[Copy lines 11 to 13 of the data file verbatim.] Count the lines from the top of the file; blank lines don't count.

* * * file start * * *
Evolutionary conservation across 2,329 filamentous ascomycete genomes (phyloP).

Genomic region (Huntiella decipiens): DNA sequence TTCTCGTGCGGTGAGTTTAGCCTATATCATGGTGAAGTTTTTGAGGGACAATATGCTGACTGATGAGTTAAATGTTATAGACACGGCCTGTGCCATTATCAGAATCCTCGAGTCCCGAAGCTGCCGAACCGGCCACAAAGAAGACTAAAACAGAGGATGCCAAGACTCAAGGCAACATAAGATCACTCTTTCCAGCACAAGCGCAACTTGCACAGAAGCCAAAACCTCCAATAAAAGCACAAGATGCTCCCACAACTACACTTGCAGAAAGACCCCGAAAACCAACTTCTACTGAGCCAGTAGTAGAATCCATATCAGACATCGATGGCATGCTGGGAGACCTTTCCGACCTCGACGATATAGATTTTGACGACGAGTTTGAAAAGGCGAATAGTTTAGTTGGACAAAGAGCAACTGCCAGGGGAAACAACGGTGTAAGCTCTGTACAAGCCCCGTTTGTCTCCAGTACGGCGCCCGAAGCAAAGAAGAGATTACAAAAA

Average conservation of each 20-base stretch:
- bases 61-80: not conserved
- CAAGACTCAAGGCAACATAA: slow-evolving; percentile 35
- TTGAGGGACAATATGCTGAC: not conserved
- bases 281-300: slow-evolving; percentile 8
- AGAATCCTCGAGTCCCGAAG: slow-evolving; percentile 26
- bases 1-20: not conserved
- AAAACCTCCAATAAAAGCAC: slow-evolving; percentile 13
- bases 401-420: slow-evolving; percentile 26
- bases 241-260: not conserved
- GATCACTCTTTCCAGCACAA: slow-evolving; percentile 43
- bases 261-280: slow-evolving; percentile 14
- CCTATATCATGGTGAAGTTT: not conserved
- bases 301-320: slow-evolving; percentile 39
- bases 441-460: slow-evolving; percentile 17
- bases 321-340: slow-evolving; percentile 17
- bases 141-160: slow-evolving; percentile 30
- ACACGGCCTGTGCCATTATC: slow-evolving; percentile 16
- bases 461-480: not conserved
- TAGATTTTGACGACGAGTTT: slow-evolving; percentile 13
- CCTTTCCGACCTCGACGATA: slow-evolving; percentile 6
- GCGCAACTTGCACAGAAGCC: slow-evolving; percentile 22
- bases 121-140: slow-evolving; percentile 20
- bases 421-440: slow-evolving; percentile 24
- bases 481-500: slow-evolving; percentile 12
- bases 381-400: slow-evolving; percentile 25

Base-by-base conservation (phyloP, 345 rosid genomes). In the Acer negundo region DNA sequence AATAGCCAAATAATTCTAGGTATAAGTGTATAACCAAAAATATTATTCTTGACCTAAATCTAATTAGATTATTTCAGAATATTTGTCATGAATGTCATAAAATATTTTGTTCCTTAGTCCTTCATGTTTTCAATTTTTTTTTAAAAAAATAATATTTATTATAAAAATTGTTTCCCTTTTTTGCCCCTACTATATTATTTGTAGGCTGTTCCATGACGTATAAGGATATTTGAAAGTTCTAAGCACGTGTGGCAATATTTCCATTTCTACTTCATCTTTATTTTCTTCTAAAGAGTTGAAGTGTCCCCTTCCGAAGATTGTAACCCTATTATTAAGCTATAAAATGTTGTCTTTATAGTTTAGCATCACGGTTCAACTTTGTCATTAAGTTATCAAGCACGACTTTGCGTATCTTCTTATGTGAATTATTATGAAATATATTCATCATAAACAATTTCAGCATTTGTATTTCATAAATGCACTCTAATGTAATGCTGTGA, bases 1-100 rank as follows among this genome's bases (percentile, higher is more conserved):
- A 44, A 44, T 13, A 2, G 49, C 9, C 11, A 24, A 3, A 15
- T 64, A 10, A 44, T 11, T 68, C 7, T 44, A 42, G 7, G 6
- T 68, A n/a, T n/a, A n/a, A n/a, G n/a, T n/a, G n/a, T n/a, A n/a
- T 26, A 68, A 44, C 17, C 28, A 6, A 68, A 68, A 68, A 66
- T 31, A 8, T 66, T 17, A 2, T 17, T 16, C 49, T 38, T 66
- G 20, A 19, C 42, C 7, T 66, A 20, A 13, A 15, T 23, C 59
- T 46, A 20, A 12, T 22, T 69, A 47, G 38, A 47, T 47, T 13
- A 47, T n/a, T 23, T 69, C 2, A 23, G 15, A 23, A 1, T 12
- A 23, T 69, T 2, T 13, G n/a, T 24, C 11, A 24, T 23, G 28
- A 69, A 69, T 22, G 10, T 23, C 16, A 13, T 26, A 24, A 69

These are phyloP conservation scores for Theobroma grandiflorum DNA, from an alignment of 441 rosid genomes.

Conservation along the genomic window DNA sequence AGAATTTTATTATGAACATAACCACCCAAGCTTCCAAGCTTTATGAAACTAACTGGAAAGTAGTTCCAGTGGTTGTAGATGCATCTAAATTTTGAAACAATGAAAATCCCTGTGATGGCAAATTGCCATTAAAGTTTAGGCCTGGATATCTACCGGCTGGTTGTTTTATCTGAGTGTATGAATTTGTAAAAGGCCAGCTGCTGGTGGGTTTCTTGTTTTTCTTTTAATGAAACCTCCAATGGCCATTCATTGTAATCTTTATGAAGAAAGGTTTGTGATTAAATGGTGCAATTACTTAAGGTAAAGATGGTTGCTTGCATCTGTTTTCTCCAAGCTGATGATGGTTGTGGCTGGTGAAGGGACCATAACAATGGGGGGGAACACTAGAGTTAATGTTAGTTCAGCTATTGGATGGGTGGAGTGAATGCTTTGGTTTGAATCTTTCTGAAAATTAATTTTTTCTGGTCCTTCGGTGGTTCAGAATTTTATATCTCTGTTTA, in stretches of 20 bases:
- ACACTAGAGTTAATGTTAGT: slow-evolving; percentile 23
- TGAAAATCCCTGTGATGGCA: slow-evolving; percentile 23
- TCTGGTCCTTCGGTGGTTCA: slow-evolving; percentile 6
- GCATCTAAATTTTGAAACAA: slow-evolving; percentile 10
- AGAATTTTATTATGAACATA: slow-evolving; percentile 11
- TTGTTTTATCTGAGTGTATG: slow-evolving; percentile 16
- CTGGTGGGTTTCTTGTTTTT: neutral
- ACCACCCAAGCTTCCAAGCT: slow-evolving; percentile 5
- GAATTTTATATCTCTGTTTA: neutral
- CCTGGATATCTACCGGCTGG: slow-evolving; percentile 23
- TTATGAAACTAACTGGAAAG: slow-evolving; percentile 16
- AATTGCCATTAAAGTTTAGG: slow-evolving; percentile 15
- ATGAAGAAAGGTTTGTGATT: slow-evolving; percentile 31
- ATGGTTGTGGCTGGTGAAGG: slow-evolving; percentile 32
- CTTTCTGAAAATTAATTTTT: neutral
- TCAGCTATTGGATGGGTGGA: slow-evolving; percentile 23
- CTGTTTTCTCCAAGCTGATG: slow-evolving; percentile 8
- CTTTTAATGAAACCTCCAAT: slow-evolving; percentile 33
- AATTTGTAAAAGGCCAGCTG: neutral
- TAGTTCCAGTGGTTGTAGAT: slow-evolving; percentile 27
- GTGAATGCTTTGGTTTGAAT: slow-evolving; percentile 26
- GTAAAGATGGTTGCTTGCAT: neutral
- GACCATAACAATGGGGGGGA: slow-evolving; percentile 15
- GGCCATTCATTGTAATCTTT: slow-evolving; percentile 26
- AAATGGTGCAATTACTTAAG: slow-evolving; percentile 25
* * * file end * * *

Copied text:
- bases 401-420: slow-evolving; percentile 26
- bases 241-260: not conserved
- GATCACTCTTTCCAGCACAA: slow-evolving; percentile 43